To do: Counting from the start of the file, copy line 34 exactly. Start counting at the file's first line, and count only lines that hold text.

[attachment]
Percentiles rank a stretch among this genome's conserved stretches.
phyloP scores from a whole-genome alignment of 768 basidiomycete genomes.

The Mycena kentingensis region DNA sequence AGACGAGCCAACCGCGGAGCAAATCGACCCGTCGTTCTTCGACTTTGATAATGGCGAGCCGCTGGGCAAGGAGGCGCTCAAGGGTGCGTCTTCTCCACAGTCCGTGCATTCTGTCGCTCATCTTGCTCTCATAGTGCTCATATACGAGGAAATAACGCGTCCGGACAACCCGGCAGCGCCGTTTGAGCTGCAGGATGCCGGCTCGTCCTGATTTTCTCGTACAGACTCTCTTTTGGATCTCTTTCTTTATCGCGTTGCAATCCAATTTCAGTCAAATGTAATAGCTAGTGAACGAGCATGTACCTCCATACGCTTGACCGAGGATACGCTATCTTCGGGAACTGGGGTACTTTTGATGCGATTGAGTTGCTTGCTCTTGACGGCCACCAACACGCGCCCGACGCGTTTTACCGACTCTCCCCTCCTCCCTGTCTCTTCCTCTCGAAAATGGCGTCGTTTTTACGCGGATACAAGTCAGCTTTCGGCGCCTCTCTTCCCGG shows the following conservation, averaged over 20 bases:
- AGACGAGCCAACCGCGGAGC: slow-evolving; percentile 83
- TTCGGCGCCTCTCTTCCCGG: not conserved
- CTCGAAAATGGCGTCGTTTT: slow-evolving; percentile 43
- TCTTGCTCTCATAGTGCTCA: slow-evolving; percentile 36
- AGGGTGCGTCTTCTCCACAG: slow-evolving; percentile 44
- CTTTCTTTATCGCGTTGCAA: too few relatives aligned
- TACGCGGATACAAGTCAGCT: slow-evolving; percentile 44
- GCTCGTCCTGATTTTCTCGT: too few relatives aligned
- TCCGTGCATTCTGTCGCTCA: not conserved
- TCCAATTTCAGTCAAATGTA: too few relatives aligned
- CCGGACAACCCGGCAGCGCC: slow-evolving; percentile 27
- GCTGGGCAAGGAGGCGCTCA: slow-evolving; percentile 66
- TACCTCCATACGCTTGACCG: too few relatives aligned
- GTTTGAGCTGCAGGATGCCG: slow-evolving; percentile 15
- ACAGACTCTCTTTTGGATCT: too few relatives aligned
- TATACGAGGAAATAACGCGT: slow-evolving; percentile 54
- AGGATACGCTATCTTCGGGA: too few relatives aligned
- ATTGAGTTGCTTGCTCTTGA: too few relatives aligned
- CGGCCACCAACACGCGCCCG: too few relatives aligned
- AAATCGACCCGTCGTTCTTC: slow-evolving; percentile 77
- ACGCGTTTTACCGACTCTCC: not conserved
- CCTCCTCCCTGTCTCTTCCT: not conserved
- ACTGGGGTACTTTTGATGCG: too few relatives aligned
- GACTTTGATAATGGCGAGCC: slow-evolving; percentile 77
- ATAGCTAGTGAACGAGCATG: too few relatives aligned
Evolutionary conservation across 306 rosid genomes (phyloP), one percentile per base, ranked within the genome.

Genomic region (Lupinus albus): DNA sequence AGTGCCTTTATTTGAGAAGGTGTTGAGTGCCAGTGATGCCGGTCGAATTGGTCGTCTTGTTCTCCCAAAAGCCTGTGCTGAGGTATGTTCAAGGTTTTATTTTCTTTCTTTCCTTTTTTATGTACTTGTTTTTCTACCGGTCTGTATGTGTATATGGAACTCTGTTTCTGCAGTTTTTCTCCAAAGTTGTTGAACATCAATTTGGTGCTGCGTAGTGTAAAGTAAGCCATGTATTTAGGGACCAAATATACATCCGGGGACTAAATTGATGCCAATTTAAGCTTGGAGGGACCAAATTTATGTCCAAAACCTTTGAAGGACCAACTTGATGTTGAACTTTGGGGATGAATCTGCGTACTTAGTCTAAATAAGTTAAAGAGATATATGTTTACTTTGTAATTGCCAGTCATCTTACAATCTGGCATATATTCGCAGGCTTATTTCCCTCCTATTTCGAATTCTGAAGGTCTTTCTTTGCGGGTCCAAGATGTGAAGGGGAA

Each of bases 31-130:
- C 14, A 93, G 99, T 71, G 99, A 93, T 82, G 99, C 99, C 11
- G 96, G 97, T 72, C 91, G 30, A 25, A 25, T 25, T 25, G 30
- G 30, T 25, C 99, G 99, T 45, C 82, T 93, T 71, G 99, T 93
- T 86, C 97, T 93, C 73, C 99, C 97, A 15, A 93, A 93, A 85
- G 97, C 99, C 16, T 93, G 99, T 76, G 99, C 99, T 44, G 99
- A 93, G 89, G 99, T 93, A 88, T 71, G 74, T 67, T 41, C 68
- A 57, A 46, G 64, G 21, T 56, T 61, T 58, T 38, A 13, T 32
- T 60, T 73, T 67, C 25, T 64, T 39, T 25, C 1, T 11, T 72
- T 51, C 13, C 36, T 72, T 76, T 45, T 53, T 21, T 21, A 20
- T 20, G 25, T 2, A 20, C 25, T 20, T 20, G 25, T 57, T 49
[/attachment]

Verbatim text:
- G 30, T 25, C 99, G 99, T 45, C 82, T 93, T 71, G 99, T 93